• Low-progression realms offer more possibilities for casual raiders, since guilds here are still working their way through the current content. And since these players haven't farmed everything out already, gear requirements are likely to be less strict. If you want to take things as casually as possible, look for a low-population realm.
  • High-progression guilds are more likely to have hardcore guilds tackling hard modes -- but competition for spots in those guilds is more likely to be competitive. Gear requirements will be much tighter. Many face-paced, hardcore guilds may go on hiatus toward the end of an expansion cycle, making it difficult to break in.

For arena PvPers in search of a more vigorous PvP pool:
  • You're more likely to meet players who are interested in PvP on PvP (or RP-PvP) realms than on PvE realms.
  •'s recruitment page can be a huge help in finding potential arena teams. You'll find that most class/specs are desirable by 1800+ to 2200+ teams.
  • High-population realms are naturally home to more arena teams you can choose from. Certain realms have become known as high-rated PvP hubs and attract players from across all rating brackets; these realms include Kel'Thuzad, Mal'Ganis, Blackrock and Tichondrius.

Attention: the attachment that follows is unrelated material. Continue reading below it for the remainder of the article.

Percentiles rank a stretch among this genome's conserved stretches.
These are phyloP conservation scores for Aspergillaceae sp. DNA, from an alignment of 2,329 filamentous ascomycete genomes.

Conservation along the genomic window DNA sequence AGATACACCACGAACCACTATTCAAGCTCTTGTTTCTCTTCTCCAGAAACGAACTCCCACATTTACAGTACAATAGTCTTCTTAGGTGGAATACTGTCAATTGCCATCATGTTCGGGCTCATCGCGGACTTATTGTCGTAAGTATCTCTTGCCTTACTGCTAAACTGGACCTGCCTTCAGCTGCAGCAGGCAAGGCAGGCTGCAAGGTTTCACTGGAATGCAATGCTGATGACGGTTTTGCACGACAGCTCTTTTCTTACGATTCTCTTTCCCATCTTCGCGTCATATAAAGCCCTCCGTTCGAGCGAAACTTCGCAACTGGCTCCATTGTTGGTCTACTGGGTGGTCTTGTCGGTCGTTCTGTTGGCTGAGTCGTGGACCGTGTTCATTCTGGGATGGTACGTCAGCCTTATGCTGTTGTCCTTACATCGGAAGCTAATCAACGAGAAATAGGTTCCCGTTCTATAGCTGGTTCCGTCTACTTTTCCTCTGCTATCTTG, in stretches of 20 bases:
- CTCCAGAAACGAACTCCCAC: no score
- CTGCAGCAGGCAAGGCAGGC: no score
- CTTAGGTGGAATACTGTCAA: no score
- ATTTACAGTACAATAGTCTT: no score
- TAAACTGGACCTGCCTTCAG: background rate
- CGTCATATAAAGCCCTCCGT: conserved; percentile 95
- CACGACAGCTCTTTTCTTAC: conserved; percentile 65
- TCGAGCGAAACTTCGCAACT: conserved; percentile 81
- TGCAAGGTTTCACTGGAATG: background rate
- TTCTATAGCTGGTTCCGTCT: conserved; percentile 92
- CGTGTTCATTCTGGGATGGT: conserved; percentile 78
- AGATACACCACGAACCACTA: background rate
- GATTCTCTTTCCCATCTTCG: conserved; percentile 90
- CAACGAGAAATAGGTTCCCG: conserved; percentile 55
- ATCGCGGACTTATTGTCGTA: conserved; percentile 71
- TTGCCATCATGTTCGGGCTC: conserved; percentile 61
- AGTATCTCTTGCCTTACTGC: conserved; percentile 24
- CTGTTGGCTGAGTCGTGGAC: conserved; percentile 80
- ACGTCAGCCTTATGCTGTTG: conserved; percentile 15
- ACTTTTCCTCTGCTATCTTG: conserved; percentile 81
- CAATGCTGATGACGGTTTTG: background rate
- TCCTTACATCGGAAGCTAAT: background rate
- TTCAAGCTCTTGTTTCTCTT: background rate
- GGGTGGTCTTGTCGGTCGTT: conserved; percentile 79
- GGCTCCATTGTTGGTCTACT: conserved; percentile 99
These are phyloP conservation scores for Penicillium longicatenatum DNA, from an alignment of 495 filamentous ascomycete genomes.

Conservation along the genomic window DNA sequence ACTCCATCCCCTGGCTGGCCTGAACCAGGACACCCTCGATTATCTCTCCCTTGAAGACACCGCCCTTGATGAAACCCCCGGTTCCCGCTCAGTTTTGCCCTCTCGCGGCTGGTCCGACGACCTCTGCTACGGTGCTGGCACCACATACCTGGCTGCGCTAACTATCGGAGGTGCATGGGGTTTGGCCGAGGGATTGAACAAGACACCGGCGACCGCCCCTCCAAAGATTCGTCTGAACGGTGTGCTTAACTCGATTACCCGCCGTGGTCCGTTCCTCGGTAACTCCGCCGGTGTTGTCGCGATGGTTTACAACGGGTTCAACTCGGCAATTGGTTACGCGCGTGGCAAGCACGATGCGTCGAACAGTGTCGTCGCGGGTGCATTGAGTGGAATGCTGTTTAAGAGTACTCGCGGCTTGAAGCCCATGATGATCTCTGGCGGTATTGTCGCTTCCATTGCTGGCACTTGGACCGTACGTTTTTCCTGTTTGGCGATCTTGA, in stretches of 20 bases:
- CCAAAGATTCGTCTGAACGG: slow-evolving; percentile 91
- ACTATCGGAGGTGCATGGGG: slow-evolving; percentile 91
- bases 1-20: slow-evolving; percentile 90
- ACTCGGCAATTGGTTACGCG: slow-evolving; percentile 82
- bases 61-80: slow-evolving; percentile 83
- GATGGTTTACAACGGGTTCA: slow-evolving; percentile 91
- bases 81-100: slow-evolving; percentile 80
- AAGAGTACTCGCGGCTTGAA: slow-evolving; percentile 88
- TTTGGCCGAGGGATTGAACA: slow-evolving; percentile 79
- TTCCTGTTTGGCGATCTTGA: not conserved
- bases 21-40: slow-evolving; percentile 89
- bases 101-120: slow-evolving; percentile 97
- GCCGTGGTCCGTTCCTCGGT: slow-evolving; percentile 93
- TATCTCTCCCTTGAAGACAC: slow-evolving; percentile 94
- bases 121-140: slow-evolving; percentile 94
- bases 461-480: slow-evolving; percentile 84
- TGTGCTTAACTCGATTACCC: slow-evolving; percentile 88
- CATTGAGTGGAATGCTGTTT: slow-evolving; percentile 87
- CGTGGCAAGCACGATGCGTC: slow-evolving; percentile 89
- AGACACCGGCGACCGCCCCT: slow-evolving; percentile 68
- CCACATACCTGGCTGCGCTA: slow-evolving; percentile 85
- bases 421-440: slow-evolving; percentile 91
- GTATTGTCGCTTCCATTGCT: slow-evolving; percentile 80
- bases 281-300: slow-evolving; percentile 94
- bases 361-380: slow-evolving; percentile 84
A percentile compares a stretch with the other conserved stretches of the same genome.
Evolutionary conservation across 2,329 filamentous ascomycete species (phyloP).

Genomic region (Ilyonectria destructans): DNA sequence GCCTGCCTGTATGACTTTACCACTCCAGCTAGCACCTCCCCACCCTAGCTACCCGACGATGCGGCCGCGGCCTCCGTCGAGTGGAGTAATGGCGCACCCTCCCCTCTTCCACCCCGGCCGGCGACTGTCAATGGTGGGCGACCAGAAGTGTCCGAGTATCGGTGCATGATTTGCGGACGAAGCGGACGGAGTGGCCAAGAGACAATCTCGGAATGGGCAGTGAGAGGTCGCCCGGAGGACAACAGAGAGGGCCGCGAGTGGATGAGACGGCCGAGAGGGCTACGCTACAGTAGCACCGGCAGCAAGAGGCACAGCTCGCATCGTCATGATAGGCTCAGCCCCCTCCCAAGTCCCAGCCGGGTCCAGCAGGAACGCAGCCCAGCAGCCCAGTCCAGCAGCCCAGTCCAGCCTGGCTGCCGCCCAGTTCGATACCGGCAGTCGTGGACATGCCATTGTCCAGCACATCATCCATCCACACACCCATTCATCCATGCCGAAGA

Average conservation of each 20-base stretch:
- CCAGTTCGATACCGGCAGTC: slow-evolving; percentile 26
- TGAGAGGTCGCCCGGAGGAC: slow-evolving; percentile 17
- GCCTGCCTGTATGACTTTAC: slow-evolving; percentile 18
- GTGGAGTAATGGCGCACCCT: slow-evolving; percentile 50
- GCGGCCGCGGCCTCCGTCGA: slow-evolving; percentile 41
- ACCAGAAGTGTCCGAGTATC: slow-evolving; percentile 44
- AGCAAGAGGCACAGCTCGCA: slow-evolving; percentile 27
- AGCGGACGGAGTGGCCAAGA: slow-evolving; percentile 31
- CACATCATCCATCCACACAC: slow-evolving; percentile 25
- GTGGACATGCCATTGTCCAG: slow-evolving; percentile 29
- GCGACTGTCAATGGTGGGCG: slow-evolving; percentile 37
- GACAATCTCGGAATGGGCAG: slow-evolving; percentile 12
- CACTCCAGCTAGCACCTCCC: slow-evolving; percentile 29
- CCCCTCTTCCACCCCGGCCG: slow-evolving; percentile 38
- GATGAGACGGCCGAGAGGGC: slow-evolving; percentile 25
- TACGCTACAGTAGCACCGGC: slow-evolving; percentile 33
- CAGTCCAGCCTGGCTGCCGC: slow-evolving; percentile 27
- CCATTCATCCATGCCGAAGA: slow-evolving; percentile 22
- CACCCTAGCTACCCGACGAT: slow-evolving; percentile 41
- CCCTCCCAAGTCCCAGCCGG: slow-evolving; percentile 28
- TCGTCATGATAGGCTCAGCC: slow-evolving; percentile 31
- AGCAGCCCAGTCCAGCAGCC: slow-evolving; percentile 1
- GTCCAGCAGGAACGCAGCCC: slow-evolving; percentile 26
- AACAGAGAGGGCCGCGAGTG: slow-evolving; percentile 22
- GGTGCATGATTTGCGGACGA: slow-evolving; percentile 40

If you're looking for world PvP:
  • High-population realms generally have more active world PvP. Nosing around will tip you off to realms that have become well known for their PvP activity; you'll also be able to send private messages to people on those realms.

If you're looking for roleplaying:

  • Create an alt and stop by for an evening in one of the main cities. Alliance roleplayers usually make their way to Stormwind, while Horde players often head to Silvermoon. Avoid Goldshire entirely.
  • Don't stop at a few questions in general or (heaven forbid) trade chat; wander the streets to see if you can find any roleplaying action.
  • Install an addon like MyRoleplay that lets you look over other players' character descriptions.
  • Google around to find out if the realm has an IRC channel, wiki, public RP voice channel, unofficial realm forum or special in-game IC or OOC chat channels.
  • If you can't find any signs of life on a realm that's been recommended to you or has shown other indicators of possible RP activity, level up a little bit; time spent on a different day of the week may open up a treasure trove of activity.

One last review for the road

It never hurts to sample the goods. Make a level 1 alt and spend a week or so seeing what the action is like on different days of the week. If you're moving to join a new guild, see if they'll allow you to hang out in guild chat with your alt to see what the atmosphere is like (not likely for a tight raiding guild, but many social guilds won't have a problem with this).

How to initiate a realm transfer

Once you've researched and selected your new home, it's time to make the big leap. Blizzard explains the basics of transferring characters to another realm on this very complete reference page.

Visit the WoW Rookie Guide for links to everything you need to get started as a new player, from how to control your character and camera angles when you're just starting out, to pulling together enough cash for mid-level expenses such as mounts and dual specialization, to what to do when you finally hit level 80.